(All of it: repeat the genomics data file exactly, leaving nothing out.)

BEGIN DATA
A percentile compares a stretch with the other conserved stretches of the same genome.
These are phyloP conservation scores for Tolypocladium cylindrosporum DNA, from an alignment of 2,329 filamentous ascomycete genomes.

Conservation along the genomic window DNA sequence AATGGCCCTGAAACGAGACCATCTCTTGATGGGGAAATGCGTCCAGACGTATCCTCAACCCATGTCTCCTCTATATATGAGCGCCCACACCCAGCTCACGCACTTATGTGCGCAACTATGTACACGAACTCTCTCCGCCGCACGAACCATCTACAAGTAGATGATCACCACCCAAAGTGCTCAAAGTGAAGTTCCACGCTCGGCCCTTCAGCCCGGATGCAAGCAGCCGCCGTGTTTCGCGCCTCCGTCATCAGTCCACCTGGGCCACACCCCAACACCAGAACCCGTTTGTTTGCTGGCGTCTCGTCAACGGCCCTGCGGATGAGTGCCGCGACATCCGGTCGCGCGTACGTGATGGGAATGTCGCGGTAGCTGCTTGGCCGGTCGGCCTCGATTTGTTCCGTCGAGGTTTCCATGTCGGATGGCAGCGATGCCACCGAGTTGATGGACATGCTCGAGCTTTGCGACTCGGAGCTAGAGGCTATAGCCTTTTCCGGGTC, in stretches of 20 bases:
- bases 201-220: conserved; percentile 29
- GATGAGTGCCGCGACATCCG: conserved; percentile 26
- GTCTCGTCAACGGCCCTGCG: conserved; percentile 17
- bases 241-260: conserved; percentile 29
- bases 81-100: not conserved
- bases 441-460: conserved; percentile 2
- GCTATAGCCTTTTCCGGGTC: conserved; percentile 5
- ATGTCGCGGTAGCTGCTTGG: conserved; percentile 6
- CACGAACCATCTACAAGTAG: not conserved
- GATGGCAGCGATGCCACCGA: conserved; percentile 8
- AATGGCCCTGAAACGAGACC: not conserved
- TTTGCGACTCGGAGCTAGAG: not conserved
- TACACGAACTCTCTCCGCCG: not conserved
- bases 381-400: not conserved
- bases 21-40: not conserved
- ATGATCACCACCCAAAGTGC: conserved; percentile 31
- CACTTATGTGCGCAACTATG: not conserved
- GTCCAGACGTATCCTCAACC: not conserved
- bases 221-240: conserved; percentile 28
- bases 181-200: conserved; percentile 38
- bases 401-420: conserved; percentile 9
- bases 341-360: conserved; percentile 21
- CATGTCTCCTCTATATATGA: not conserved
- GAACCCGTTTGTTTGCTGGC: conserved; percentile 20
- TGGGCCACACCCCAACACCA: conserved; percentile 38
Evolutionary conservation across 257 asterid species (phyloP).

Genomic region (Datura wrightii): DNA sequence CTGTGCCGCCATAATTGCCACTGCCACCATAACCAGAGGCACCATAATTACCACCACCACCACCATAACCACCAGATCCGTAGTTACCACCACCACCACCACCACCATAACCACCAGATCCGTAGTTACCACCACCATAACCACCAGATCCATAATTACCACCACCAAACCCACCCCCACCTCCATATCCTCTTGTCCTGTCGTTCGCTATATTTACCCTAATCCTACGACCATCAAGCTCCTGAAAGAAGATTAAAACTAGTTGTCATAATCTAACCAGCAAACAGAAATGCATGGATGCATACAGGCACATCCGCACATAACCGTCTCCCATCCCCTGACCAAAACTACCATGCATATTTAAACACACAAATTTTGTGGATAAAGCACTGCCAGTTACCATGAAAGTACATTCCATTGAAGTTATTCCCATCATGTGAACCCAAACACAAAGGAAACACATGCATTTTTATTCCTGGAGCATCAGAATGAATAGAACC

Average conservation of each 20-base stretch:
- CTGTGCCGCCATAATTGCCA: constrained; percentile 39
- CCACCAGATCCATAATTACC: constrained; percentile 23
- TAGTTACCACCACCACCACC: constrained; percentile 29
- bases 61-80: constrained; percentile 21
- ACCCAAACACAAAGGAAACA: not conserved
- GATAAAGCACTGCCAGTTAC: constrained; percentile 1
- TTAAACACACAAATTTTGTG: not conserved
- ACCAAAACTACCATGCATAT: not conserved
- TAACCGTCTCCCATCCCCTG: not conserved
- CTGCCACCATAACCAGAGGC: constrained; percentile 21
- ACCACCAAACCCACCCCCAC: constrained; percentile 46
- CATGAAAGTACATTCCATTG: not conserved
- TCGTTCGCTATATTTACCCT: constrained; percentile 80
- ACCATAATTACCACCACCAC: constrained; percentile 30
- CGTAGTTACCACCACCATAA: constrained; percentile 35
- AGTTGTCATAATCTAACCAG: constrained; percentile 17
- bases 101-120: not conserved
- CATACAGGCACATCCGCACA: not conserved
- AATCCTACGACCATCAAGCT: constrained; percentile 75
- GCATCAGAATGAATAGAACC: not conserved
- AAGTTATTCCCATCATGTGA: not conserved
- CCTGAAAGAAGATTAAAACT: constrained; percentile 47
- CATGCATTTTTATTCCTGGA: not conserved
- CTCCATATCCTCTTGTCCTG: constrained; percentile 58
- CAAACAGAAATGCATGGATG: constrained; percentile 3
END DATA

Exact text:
A percentile compares a stretch with the other conserved stretches of the same genome.
These are phyloP conservation scores for Tolypocladium cylindrosporum DNA, from an alignment of 2,329 filamentous ascomycete genomes.

Conservation along the genomic window DNA sequence AATGGCCCTGAAACGAGACCATCTCTTGATGGGGAAATGCGTCCAGACGTATCCTCAACCCATGTCTCCTCTATATATGAGCGCCCACACCCAGCTCACGCACTTATGTGCGCAACTATGTACACGAACTCTCTCCGCCGCACGAACCATCTACAAGTAGATGATCACCACCCAAAGTGCTCAAAGTGAAGTTCCACGCTCGGCCCTTCAGCCCGGATGCAAGCAGCCGCCGTGTTTCGCGCCTCCGTCATCAGTCCACCTGGGCCACACCCCAACACCAGAACCCGTTTGTTTGCTGGCGTCTCGTCAACGGCCCTGCGGATGAGTGCCGCGACATCCGGTCGCGCGTACGTGATGGGAATGTCGCGGTAGCTGCTTGGCCGGTCGGCCTCGATTTGTTCCGTCGAGGTTTCCATGTCGGATGGCAGCGATGCCACCGAGTTGATGGACATGCTCGAGCTTTGCGACTCGGAGCTAGAGGCTATAGCCTTTTCCGGGTC, in stretches of 20 bases:
- bases 201-220: conserved; percentile 29
- GATGAGTGCCGCGACATCCG: conserved; percentile 26
- GTCTCGTCAACGGCCCTGCG: conserved; percentile 17
- bases 241-260: conserved; percentile 29
- bases 81-100: not conserved
- bases 441-460: conserved; percentile 2
- GCTATAGCCTTTTCCGGGTC: conserved; percentile 5
- ATGTCGCGGTAGCTGCTTGG: conserved; percentile 6
- CACGAACCATCTACAAGTAG: not conserved
- GATGGCAGCGATGCCACCGA: conserved; percentile 8
- AATGGCCCTGAAACGAGACC: not conserved
- TTTGCGACTCGGAGCTAGAG: not conserved
- TACACGAACTCTCTCCGCCG: not conserved
- bases 381-400: not conserved
- bases 21-40: not conserved
- ATGATCACCACCCAAAGTGC: conserved; percentile 31
- CACTTATGTGCGCAACTATG: not conserved
- GTCCAGACGTATCCTCAACC: not conserved
- bases 221-240: conserved; percentile 28
- bases 181-200: conserved; percentile 38
- bases 401-420: conserved; percentile 9
- bases 341-360: conserved; percentile 21
- CATGTCTCCTCTATATATGA: not conserved
- GAACCCGTTTGTTTGCTGGC: conserved; percentile 20
- TGGGCCACACCCCAACACCA: conserved; percentile 38
Evolutionary conservation across 257 asterid species (phyloP).

Genomic region (Datura wrightii): DNA sequence CTGTGCCGCCATAATTGCCACTGCCACCATAACCAGAGGCACCATAATTACCACCACCACCACCATAACCACCAGATCCGTAGTTACCACCACCACCACCACCACCATAACCACCAGATCCGTAGTTACCACCACCATAACCACCAGATCCATAATTACCACCACCAAACCCACCCCCACCTCCATATCCTCTTGTCCTGTCGTTCGCTATATTTACCCTAATCCTACGACCATCAAGCTCCTGAAAGAAGATTAAAACTAGTTGTCATAATCTAACCAGCAAACAGAAATGCATGGATGCATACAGGCACATCCGCACATAACCGTCTCCCATCCCCTGACCAAAACTACCATGCATATTTAAACACACAAATTTTGTGGATAAAGCACTGCCAGTTACCATGAAAGTACATTCCATTGAAGTTATTCCCATCATGTGAACCCAAACACAAAGGAAACACATGCATTTTTATTCCTGGAGCATCAGAATGAATAGAACC

Average conservation of each 20-base stretch:
- CTGTGCCGCCATAATTGCCA: constrained; percentile 39
- CCACCAGATCCATAATTACC: constrained; percentile 23
- TAGTTACCACCACCACCACC: constrained; percentile 29
- bases 61-80: constrained; percentile 21
- ACCCAAACACAAAGGAAACA: not conserved
- GATAAAGCACTGCCAGTTAC: constrained; percentile 1
- TTAAACACACAAATTTTGTG: not conserved
- ACCAAAACTACCATGCATAT: not conserved
- TAACCGTCTCCCATCCCCTG: not conserved
- CTGCCACCATAACCAGAGGC: constrained; percentile 21
- ACCACCAAACCCACCCCCAC: constrained; percentile 46
- CATGAAAGTACATTCCATTG: not conserved
- TCGTTCGCTATATTTACCCT: constrained; percentile 80
- ACCATAATTACCACCACCAC: constrained; percentile 30
- CGTAGTTACCACCACCATAA: constrained; percentile 35
- AGTTGTCATAATCTAACCAG: constrained; percentile 17
- bases 101-120: not conserved
- CATACAGGCACATCCGCACA: not conserved
- AATCCTACGACCATCAAGCT: constrained; percentile 75
- GCATCAGAATGAATAGAACC: not conserved
- AAGTTATTCCCATCATGTGA: not conserved
- CCTGAAAGAAGATTAAAACT: constrained; percentile 47
- CATGCATTTTTATTCCTGGA: not conserved
- CTCCATATCCTCTTGTCCTG: constrained; percentile 58
- CAAACAGAAATGCATGGATG: constrained; percentile 3